When I was in elementary school, I cherished Election Day. I spent those days with my bubbie and she would always take me with her when she went to vote. The precincts in drab elementary school gyms or musty church basements were often underlit and overcrowded, but they hummed with a sense of purpose and pride. I pulled on the silly-looking curtains that drew closed to protect our privacy. I relished those moments when I was allowed to crowd in next to her and watch her fill out her ballot. On occasion, kind election workers would let me practice on sample ballots as I waited anxiously to turn 18 and cast my own vote.
Fifteen years after my bubbie’s passing, I have come to realize that these Election Day rituals were as important as sitting around her kitchen table as she taught me how to roll out rugelach or sitting on her couch in Oak Park as she gave me my first set of knitting needles. My bubbie taught me about our Jewish culture in the forms of Yiddish and baked goods, but, just as importantly, she taught me about our civic culture. She taught me to be a Voter.
As next week’s Aug. 7 primary elections are only days away, are you going to vote? There is an 80 percent chance the answer is no. In 2014, only 17.4 percent of the voting age population cast a ballot in the primary. While that number went up to 41.6 percent for the 2014 general election, that still means more than half of the voting age population did not show up on Election Day.
Brian Dickerson commented in a recent Detroit Free Press editorial, “If the world is run by people who show up, then Michigan residents have delegated the responsibility for governing our state to the small fraction of their neighbors.” While there are electoral implications, I am troubled by the cultural impact of low voter turnout. A most glorious part of the American experiment is that, through our vote, we are all given ownership of our country’s present and future.
So now that most American citizens over age 18 have been given their right to vote, what are we doing? We’re tossing it aside. What does it mean to throw away our vote as if it is valueless? Are we like absentee landlords, abandoning our responsibility to take care of what belongs to us? Do we feel so powerless, or so disillusioned by dysfunctional government, that we have forgotten that this system grants us, the people, all the power?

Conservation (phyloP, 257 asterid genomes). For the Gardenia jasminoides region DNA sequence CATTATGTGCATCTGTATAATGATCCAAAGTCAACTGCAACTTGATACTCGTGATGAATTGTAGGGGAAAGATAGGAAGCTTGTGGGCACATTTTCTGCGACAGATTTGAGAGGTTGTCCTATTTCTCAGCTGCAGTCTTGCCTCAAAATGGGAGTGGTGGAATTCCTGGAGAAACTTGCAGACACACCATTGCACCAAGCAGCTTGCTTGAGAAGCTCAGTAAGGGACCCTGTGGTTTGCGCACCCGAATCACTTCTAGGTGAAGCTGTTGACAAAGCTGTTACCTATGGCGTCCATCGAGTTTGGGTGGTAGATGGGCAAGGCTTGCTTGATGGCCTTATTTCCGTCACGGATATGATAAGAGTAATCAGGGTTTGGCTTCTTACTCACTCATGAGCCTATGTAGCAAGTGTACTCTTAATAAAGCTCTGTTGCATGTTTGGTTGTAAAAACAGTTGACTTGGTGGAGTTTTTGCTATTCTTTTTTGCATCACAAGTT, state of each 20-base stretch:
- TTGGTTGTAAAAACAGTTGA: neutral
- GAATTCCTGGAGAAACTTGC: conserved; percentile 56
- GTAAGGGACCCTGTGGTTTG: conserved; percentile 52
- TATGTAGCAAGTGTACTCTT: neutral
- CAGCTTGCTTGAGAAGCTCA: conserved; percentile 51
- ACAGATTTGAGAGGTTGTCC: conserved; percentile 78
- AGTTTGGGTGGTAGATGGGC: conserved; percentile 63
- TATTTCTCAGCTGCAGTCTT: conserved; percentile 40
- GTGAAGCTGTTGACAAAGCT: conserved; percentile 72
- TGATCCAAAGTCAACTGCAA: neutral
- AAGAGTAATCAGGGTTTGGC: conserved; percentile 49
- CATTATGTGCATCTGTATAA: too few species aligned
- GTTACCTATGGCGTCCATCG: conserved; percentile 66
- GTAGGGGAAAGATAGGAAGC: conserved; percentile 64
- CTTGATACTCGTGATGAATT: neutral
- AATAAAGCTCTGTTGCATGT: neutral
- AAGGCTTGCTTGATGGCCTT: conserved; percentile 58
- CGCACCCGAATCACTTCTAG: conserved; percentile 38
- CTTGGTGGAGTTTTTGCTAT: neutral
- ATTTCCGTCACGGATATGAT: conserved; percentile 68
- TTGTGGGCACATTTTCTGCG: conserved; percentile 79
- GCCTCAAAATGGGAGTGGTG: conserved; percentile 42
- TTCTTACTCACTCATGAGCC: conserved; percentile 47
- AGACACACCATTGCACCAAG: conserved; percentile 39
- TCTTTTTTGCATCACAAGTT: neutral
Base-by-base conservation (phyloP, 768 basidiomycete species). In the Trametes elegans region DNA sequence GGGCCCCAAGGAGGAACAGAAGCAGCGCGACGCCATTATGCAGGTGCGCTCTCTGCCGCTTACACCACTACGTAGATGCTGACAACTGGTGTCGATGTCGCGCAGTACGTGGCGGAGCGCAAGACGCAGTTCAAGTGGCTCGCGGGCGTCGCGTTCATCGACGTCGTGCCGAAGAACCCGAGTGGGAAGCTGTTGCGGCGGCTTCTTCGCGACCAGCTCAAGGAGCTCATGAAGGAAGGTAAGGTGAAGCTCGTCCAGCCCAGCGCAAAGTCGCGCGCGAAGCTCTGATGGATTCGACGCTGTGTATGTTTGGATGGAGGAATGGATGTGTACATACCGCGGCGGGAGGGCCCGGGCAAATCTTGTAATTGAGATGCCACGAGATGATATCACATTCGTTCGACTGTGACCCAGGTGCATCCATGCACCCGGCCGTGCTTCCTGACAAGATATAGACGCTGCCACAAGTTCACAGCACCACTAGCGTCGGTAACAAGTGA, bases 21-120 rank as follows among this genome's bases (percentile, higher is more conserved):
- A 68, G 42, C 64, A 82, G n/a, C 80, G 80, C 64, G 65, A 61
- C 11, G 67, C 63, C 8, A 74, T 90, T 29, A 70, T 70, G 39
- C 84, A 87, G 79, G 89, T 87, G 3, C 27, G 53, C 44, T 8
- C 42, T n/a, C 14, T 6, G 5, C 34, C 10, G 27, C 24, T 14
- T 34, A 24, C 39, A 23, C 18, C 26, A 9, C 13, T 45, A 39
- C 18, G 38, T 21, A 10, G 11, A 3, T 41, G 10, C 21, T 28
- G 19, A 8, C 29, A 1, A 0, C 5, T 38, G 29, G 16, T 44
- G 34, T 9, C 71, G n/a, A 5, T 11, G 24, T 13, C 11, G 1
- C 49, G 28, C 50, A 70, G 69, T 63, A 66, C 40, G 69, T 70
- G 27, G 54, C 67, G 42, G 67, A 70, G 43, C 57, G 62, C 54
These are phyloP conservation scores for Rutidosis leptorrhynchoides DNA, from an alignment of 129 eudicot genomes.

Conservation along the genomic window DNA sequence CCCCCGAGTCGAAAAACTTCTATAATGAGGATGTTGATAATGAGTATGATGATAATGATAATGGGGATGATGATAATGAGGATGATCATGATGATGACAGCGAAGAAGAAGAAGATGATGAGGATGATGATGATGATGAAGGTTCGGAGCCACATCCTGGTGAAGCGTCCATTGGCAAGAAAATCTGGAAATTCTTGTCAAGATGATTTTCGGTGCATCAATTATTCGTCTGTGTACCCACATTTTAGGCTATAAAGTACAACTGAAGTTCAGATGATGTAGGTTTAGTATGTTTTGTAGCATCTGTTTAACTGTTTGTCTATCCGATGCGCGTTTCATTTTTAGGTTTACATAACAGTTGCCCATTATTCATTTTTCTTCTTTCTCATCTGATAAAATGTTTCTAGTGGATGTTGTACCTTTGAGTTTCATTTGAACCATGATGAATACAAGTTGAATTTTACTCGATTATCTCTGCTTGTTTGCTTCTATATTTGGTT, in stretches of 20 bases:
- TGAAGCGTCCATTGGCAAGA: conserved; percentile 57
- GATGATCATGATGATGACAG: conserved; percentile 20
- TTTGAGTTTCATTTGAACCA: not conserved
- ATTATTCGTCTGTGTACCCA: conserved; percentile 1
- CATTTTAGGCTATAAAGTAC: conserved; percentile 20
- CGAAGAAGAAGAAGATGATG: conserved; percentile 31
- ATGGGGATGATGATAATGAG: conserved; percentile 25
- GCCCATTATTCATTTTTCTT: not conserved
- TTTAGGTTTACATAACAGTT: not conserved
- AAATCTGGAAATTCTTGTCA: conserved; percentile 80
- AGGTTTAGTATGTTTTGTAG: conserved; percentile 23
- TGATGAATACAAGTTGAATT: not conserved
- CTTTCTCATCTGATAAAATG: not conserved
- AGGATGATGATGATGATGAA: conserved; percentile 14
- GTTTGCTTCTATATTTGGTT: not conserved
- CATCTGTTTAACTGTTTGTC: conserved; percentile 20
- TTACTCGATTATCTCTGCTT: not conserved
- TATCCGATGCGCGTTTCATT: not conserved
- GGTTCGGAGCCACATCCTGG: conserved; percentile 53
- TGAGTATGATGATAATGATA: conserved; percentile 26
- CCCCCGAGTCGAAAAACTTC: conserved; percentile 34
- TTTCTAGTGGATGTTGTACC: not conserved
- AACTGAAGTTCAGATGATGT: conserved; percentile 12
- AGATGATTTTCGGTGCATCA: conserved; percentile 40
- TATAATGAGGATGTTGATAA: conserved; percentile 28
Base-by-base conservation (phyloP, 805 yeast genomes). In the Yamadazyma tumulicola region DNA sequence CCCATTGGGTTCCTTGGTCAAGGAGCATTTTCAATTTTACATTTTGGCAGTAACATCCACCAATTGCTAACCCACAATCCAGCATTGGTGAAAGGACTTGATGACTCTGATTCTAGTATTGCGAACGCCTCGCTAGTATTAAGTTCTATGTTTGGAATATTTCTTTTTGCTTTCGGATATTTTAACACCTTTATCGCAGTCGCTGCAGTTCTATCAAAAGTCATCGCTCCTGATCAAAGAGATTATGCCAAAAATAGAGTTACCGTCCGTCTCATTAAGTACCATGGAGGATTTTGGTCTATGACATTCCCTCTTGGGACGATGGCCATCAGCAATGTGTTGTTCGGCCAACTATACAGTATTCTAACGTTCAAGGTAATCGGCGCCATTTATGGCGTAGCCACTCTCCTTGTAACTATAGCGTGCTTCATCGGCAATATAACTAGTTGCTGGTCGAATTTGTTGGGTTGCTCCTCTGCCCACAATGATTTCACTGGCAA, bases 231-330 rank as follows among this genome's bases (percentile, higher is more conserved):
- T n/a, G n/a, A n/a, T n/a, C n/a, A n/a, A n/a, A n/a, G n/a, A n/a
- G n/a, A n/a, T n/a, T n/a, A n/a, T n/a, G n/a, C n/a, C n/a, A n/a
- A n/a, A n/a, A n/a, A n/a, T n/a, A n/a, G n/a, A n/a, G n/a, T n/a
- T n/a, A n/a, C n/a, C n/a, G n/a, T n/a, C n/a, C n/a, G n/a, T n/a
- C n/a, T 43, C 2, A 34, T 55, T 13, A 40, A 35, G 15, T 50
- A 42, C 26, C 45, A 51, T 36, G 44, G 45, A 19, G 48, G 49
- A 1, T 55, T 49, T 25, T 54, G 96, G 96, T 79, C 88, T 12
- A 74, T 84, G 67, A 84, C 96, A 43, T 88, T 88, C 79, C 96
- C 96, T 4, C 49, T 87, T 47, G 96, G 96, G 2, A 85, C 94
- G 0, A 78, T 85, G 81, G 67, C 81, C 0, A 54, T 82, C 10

Adam Grant, a professor of management and psychology at the Wharton School of the University of Pennsylvania, posits that part of the problem is how we talk about voting. Voting is almost exclusively an action, “Go vote.” Instead, Grant suggests we should talk about “being a Voter,” which makes it part of our identity. Being a Voter means that we participate in our democracy. Being a Voter means we exercise ownership over our city, our county, our state, our country. Being a Voter is a patriotic act we are blessed to be able to exercise.
Regardless of who you vote for, make a statement about your identity and values by choosing to take ownership — simply by casting a ballot. Instead of complaining about the lines or the candidates, show up with your children or grandchildren and embrace an opportunity our ancestors could not have fathomed. Next week, start a ritual that may be more important than rugelach or gefilte fish. On Aug. 7, be a voter.
Alicia Chandler is president of the Jewish Community Relations Council/AJC.